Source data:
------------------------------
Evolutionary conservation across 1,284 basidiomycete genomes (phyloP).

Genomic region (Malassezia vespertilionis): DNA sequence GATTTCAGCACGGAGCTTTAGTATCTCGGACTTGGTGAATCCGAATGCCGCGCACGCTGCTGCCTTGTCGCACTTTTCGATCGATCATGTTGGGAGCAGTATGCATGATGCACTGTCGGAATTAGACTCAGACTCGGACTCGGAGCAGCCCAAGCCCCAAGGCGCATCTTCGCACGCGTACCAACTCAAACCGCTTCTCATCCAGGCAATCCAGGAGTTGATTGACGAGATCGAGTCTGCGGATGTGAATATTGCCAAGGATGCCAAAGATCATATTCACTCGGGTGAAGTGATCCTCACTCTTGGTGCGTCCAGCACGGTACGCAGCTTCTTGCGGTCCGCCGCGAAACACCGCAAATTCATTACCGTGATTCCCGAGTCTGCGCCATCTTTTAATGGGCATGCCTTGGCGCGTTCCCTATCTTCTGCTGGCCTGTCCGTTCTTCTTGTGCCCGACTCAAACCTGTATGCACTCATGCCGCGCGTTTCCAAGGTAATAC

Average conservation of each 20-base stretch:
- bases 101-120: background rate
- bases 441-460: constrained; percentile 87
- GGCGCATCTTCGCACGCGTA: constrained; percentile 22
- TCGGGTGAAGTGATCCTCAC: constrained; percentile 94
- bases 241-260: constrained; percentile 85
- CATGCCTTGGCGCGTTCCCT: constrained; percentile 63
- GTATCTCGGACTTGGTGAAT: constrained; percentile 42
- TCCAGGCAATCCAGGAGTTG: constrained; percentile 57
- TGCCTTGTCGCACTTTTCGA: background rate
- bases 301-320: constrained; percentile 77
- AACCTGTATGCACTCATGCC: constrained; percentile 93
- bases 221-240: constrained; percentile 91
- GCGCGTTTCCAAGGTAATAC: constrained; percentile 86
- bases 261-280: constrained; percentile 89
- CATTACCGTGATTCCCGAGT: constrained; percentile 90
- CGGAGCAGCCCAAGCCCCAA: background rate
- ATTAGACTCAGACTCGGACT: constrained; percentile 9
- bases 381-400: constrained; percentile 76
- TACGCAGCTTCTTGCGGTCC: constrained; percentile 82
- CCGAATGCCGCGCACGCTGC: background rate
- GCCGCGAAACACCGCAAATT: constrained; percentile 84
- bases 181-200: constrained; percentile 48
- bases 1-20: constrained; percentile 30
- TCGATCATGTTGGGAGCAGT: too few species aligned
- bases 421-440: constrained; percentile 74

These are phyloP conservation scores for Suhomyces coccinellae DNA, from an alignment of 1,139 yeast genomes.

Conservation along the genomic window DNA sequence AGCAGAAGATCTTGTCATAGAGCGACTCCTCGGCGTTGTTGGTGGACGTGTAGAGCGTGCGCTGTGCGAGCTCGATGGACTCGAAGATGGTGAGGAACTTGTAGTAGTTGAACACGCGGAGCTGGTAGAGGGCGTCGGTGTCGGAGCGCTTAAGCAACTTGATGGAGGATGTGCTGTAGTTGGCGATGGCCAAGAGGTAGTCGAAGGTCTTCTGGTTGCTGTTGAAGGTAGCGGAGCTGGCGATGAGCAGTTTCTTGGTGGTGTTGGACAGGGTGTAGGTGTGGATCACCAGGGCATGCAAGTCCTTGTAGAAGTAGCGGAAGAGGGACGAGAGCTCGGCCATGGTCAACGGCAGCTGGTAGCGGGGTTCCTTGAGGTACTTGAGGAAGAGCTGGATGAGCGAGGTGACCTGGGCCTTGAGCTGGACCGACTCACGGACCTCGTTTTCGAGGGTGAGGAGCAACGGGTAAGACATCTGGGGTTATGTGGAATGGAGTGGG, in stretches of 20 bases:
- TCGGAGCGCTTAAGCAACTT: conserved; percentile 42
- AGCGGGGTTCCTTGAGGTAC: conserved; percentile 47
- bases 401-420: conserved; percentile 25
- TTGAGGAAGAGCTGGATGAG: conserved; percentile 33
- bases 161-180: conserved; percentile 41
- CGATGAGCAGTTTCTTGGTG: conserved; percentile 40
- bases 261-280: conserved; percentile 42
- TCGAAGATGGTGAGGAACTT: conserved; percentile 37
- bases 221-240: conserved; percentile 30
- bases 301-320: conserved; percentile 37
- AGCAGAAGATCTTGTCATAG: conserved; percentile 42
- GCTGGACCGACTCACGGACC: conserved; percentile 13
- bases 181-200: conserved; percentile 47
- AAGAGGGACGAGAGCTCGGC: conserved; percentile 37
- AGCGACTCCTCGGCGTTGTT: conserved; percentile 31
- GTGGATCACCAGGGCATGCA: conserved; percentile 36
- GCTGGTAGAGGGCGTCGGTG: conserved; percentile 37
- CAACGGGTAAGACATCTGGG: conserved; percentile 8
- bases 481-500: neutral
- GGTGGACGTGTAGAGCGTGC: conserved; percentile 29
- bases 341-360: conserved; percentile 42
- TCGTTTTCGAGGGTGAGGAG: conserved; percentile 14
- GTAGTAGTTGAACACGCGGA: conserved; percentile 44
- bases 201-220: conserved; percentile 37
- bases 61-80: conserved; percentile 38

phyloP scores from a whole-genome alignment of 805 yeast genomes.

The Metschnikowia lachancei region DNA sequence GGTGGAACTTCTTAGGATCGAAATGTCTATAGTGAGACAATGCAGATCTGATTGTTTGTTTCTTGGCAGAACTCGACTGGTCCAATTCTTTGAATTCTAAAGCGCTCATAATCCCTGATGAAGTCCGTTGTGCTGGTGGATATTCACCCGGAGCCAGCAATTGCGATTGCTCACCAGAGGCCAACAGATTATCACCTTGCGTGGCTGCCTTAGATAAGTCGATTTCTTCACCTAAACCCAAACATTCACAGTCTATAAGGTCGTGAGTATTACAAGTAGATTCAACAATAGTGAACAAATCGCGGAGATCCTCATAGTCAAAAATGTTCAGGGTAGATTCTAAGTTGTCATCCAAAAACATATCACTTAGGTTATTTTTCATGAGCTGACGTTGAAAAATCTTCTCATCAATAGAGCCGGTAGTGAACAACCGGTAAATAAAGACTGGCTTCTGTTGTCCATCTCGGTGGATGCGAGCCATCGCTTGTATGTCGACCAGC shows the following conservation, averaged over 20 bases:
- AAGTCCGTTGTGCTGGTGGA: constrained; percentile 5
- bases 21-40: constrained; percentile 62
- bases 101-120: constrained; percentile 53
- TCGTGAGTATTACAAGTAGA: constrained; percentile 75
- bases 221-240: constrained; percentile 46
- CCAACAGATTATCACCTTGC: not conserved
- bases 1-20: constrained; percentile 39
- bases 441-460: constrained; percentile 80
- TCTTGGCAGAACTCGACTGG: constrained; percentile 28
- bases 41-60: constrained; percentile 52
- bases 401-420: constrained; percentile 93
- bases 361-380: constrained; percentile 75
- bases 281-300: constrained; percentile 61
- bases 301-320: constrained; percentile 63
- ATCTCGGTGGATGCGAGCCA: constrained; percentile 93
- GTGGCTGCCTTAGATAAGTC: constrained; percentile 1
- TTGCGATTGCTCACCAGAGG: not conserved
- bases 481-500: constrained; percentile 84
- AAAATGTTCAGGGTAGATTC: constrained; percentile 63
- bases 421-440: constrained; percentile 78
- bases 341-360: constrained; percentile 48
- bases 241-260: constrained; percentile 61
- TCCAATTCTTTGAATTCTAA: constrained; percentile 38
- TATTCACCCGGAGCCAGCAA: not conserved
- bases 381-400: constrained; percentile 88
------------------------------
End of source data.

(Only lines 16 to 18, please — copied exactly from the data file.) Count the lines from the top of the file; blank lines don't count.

- GCGCGTTTCCAAGGTAATAC: constrained; percentile 86
- bases 261-280: constrained; percentile 89
- CATTACCGTGATTCCCGAGT: constrained; percentile 90